Boost for youth services, children’s social care and roads as the county council sets budget
Young people will benefit from improved community-run youth services, while children’s social care budgets will have doubled by 2023, as part of Oxfordshire County Council’s new budget, agreed today (Tuesday).
There’s a £1bn boost over the next decade for the county’s highways, school buildings and other infrastructure.
The council has set its budget for 2019/20 and planned up to 2023 against a well-documented background of pressure from the rising cost of supporting vulnerable adults and children at risk of abuse and neglect across England.
In his speech to today’s annual budget setting meeting of all Oxfordshire county councillors, Cllr Ian Hudspeth, the leader of the council, said: “We have taken difficult decisions in the past as we have to produce a balanced budget every year. Taking those tough decisions has meant we are in a more solid financial position.
“However budgets are still tight, and the council will need to continue to change so we can improve services and free up resources needed to meet the rising demand for services – particularly for vulnerable children and adults.”
Strong support for youth services
Youth groups will be invited to bid in to a £1m fund over two years, and are encouraged to find match funding from their local communities. Feedback from residents’ points to strong support for improving community-run youth services, and this money would help existing projects expand and new ones get off the ground.
Councillor Hudspeth continued: “It would be good to offer teenagers the chance to have their own space to pursue their own interests in a safe environment. Communities and our own county councillors tell us that community-run youth services are really valued.
“We want to try to reach out to all areas of the county, recognising good existing youth activities and offering additional support and offering help where there are gaps in services. I am sure local people with energy and ideas will come forward.”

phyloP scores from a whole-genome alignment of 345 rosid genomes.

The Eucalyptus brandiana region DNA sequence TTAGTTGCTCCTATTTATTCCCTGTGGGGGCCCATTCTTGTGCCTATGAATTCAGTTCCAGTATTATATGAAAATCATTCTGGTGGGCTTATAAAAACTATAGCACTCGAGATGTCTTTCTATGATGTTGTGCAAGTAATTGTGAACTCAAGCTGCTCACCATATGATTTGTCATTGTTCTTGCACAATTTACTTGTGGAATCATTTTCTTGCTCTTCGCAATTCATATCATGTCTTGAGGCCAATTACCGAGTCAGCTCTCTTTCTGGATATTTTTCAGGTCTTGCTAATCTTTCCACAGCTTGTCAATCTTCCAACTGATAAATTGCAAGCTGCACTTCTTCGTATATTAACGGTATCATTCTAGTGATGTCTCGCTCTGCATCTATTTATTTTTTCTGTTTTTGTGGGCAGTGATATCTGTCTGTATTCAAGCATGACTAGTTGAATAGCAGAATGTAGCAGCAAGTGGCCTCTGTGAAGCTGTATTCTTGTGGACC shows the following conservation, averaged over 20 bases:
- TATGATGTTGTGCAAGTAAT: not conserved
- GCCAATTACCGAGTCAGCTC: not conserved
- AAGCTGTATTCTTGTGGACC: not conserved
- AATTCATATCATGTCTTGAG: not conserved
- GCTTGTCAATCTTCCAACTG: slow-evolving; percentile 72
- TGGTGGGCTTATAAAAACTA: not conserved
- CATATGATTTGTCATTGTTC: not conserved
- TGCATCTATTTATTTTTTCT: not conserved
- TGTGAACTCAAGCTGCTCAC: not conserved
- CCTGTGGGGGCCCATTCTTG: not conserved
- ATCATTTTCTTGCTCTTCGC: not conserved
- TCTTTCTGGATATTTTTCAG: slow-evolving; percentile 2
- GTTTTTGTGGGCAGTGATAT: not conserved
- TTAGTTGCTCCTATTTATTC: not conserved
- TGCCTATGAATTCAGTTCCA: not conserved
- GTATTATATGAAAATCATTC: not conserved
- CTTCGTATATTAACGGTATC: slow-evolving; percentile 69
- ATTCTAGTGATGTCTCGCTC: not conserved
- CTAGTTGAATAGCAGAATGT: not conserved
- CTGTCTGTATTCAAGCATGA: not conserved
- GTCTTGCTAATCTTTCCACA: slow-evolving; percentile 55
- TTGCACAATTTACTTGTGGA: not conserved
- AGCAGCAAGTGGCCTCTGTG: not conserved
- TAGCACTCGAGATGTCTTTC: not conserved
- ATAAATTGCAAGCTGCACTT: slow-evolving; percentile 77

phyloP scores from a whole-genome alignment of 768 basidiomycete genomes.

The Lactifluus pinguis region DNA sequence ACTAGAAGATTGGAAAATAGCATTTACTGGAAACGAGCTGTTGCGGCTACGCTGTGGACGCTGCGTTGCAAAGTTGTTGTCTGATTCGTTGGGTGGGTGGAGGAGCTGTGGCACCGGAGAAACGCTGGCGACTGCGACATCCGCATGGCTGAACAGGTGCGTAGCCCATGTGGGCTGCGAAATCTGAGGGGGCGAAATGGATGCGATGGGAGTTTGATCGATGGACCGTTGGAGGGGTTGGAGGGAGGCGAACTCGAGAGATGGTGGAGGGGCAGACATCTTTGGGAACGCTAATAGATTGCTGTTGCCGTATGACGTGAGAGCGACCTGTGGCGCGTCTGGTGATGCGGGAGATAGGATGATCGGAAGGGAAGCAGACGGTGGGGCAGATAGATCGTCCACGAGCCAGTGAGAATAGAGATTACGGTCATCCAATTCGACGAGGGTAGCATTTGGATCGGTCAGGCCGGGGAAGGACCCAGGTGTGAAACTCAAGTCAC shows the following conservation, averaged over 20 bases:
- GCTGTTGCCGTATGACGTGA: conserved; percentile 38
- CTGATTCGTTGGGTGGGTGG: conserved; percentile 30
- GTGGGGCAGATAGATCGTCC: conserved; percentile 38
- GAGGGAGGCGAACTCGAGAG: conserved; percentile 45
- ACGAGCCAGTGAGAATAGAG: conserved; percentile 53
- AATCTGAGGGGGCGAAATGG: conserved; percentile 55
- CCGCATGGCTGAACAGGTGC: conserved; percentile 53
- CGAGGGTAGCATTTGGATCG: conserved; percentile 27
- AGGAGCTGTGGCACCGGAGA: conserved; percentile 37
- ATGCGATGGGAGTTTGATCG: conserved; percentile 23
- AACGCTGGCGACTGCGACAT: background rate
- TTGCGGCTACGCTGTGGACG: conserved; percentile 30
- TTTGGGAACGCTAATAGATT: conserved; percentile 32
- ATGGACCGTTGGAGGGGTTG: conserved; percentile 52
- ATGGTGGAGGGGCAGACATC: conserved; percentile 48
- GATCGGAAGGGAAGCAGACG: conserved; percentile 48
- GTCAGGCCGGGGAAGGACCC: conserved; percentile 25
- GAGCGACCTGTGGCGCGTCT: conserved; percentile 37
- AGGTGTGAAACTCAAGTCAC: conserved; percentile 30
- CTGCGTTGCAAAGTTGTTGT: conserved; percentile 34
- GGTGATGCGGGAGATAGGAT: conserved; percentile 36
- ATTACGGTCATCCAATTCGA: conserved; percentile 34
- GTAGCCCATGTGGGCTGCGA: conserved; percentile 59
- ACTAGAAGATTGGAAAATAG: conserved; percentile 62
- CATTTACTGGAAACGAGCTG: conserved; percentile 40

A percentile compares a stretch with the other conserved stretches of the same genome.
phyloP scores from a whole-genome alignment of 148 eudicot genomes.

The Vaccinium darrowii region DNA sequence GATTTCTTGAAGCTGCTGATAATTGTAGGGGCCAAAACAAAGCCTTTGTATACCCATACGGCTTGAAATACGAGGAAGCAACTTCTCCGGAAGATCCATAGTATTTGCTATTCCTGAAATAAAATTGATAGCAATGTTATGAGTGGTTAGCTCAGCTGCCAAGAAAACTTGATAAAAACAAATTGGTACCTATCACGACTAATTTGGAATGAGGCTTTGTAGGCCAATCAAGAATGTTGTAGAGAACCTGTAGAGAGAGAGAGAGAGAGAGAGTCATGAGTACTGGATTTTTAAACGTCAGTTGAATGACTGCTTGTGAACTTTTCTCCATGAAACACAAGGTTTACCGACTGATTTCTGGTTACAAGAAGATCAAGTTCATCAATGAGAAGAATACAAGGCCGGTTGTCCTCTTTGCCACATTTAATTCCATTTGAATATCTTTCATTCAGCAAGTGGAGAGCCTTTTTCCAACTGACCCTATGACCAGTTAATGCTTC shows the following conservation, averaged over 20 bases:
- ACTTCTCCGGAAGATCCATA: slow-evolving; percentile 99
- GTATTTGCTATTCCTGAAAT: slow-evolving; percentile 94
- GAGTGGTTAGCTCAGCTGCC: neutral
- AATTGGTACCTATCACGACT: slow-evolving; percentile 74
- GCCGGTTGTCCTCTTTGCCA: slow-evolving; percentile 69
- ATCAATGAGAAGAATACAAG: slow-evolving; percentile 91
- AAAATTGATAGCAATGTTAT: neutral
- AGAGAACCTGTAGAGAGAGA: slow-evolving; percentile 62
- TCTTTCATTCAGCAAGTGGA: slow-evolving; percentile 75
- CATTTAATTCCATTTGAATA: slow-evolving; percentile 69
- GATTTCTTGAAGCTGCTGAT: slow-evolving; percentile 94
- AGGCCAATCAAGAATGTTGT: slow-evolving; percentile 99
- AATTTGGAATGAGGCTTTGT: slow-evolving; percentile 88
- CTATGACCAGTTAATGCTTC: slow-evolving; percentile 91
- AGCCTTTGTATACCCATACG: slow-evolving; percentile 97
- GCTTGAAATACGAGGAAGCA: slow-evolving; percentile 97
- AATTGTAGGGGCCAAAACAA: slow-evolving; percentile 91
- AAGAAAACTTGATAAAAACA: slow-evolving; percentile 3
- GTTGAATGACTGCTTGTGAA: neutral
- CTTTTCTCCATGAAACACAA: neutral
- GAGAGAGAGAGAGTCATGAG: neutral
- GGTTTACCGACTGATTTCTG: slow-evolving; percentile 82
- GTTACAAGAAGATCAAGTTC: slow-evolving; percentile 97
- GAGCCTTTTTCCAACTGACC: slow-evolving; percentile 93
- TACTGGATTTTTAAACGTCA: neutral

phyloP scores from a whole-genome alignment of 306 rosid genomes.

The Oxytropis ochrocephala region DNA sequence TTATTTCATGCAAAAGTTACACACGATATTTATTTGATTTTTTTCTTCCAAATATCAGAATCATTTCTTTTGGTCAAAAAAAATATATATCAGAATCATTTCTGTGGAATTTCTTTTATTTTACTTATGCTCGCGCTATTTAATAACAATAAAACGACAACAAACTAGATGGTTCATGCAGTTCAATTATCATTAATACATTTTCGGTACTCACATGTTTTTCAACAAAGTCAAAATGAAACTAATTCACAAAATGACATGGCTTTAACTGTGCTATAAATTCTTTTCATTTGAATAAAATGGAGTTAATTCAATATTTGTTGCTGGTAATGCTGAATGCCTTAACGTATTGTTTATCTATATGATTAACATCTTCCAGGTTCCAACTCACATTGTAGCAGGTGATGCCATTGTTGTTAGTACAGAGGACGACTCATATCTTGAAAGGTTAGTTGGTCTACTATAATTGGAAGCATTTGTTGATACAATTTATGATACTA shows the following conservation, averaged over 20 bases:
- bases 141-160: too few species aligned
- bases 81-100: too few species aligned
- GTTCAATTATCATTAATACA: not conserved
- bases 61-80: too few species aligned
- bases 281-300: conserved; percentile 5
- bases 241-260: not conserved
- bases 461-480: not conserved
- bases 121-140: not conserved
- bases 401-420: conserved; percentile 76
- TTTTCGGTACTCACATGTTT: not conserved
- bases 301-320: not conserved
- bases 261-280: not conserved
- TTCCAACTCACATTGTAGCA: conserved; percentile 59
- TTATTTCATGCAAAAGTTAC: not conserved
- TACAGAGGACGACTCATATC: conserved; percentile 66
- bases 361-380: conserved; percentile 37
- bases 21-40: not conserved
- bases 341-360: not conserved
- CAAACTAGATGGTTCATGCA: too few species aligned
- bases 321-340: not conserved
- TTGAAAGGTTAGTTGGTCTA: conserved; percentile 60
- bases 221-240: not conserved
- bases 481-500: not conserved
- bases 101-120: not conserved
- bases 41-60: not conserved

Voluntary sector welcome for extra youth spending
Jodie Lloyd-Jones, chief executive of Oxfordshire Youth, said: “Community-run youth services make a huge contribution to society and compliment statutory services, but more importantly they provide a safe space, a trusting relationship and offer young people a sense of belonging.
“As young people grow up in a society that has moved online, a physical space for young people to go and build relationships, and feel connected to the wider community is more important than ever before.
“The youth clubs and organisations that are currently operating across the county provide an essential service for children and young people. As a charity at the heart of these organisations, we see the impact that is made on a daily basis.
“It is really positive that Oxfordshire County Council has found a way to support these services, the more recognition we have of the value of voluntary sector youth services, the more investment we will be able to bring to the county.”
The funds would be administered by a cross-party working group of Oxfordshire’s county councillors, chaired by Councillor Mark Gray.